Edmund De La POLE

(4th E. Suffolk)

Born: 1471, Wingfield, Suffolk, England

Died: 30 Apr 1513, beheaded

Buried: 4 May 1513, Church of the Minories, without Aldgate

Notes: Knight of the Garter.

Father: John De La POLE (2 D. Suffolk)

Mother: Elizabeth PLANTAGENET (D. Suffolk) BEF 10 Oct 1496, Bentley, Yorkshire, England

Married: Margaret SCROPE (C. Suffolk)

Children:

1. Anne De La POLE (Nun) (b. ABT 1497)

2. Elizabeth De La POLE (b. ABT 1498 - d. AFT 1513, plague)


Fifth son of John De La Pole, 2nd duke of Suffolk (1442-1491), and Elizabeth Plantagenet, second daughter of Richard, duke of York, and Cecily Neville.

Following the death of his older brother at the Battle of Stoke, Edmund became the leading Yorkist claimant to the throne. Nevertheless, Henry spared his life and allowed him to succeed as Duke of Suffolk in 1491, though at some time later, Edmund's title was demoted to the rank of Earl. He married Margaret, daughter of Sir Richard Scrope.

The headstrong Edmund did not have his father's pragmatism, and a title was not enough for him. He left the Kingdom of England in 1501, this time seeking the help of Maximilian I, Holy Roman Emperor. He drew others such as Sir James Tyrrell into his intrigue. In 1506, Phillip, Duke of Burgundy, the Emperor's son was blown off course while sailing, and reluctantly and unexpectedly became a guest of Henry VII. Needing to set sail again in order to claim his wife's inheritance (Castile), he was persuaded by Henry to hand over the Earl of Suffolk. Henry agreed to the proviso that Suffolk would not be harmed, and restricted himself to imprisoning the Earl.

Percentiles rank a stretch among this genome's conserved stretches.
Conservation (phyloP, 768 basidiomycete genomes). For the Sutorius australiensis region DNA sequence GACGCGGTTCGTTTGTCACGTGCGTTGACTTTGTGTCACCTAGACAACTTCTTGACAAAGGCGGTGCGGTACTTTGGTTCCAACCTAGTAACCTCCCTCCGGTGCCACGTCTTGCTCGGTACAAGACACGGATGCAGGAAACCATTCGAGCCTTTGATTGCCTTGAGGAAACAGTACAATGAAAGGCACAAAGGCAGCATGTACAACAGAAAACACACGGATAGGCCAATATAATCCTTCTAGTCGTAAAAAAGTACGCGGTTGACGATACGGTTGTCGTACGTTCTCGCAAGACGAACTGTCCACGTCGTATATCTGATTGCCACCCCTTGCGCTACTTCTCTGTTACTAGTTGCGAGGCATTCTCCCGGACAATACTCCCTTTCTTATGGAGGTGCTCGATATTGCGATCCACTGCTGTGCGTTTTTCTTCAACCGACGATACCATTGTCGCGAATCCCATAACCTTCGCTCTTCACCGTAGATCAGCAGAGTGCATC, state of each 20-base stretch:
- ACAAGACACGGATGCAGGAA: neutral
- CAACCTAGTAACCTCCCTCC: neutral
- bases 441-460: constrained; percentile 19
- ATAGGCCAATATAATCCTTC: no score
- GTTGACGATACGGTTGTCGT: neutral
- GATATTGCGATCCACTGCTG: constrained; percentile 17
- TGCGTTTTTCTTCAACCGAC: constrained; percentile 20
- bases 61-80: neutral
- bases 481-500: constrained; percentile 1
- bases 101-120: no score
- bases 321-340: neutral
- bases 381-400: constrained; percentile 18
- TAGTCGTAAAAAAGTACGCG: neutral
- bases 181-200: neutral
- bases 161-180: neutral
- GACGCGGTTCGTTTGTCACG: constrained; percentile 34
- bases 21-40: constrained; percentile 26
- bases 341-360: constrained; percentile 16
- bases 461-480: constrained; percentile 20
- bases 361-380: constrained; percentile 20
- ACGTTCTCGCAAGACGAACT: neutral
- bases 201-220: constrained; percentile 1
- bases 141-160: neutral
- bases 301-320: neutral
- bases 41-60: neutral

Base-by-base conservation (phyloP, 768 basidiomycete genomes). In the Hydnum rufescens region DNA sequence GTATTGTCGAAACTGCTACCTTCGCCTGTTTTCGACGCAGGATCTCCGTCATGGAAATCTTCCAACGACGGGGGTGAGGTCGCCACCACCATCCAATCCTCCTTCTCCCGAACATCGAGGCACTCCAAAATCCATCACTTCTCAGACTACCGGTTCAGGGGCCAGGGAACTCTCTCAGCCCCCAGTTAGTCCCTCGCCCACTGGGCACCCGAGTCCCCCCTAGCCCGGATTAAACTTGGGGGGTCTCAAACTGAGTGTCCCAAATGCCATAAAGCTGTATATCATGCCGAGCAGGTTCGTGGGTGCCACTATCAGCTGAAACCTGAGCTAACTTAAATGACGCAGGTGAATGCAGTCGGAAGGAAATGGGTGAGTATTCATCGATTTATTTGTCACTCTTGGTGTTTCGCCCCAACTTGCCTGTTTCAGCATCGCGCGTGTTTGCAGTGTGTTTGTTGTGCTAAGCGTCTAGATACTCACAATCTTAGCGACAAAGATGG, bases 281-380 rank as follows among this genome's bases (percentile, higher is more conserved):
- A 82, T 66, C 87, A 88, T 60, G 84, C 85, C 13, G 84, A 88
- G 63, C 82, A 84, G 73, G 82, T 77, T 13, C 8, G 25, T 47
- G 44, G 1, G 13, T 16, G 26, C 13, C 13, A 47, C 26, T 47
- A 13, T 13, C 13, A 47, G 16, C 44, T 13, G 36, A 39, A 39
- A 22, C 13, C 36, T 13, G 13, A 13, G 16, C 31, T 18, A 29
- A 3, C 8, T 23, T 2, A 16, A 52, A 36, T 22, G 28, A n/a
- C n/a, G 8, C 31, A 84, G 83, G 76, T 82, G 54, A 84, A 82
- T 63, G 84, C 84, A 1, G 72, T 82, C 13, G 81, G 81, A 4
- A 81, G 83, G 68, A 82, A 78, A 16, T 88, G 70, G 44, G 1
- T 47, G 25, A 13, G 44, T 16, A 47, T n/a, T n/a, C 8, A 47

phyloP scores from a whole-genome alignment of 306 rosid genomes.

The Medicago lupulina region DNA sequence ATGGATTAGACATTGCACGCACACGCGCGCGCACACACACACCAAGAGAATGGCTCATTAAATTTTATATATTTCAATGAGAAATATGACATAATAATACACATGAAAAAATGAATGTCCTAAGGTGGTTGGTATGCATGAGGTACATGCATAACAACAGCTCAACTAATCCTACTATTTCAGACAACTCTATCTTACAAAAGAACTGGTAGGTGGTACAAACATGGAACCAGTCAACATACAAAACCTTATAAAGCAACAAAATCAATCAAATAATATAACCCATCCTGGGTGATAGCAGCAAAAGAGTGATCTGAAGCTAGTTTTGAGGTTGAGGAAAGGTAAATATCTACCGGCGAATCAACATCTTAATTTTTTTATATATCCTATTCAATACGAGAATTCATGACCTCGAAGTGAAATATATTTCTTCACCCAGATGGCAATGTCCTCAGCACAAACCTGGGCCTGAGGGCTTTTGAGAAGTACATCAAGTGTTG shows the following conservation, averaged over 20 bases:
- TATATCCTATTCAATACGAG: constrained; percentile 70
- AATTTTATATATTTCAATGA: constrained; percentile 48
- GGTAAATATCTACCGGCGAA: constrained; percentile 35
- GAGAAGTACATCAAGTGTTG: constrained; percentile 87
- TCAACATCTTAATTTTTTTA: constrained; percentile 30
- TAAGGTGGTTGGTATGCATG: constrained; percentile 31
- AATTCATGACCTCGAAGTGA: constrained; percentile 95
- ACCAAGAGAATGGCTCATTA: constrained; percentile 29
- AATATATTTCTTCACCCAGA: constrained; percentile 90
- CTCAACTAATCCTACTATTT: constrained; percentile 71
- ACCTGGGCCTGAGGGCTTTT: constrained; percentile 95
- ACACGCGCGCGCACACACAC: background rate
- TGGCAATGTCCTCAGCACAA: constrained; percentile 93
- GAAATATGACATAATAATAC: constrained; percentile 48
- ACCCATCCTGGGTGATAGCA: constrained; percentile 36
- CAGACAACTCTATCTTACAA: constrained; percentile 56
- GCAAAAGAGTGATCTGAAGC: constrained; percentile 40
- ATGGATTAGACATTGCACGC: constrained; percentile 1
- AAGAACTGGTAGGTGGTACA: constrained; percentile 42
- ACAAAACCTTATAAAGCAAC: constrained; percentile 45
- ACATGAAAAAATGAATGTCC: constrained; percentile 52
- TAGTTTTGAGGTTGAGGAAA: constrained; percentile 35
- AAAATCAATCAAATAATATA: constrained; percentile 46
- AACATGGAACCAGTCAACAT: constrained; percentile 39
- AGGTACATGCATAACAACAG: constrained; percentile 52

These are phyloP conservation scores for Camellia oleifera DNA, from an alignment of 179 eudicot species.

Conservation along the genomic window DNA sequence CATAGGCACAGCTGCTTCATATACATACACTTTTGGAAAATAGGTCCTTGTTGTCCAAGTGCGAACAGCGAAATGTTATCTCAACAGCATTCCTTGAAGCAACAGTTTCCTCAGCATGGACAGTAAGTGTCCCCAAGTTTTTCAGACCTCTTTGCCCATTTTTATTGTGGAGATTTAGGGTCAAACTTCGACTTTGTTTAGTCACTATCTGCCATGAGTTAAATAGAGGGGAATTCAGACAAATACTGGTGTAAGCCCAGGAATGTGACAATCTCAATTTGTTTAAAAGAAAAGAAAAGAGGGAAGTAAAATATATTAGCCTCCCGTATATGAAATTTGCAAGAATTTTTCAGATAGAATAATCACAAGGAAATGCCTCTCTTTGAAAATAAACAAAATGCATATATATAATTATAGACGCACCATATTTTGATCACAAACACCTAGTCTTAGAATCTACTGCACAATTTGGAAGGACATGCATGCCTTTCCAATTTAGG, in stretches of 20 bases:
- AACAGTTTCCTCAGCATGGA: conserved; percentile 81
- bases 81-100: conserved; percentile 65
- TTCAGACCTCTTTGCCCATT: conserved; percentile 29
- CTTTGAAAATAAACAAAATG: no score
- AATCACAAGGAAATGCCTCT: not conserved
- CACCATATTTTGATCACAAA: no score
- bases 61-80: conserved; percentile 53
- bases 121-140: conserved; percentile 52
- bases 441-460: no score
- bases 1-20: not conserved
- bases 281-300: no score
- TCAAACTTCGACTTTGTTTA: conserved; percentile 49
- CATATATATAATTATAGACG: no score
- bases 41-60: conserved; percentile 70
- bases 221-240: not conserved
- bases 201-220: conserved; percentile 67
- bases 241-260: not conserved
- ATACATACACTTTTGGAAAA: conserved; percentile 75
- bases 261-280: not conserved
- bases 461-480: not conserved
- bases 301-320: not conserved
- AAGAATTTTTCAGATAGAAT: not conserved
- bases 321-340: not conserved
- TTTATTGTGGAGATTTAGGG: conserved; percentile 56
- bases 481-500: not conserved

The next king, Henry VIII, did not feel bound to this agreement, and had Suffolk executed in 1513, thus ridding himself of any threat to his throne during his absence for the invasion in France that year.

His younger brother Richard de la Pole declared himself Earl of Suffolk and was the leading Yorkist pretender until his death at the Battle of Pavia on 24 Feb 1525.

All the Suffolk estates, both those in the eastern counties and those at A life-interest in the Ewelme property was considerately granted by the King to Margaret, wife of Edmund; the remaining estates were conferred on Charles Brandon, who later on was created Duke of Suffolk, and who, it happened, was maternally descended from the Sir Edmund De la Pole who died in 1419. Edmund and Margaret left only one child, a daughter, who died a professed nun in a convent in the Minories in London; and with her perished at the last of the once powerful race of De la Pole.

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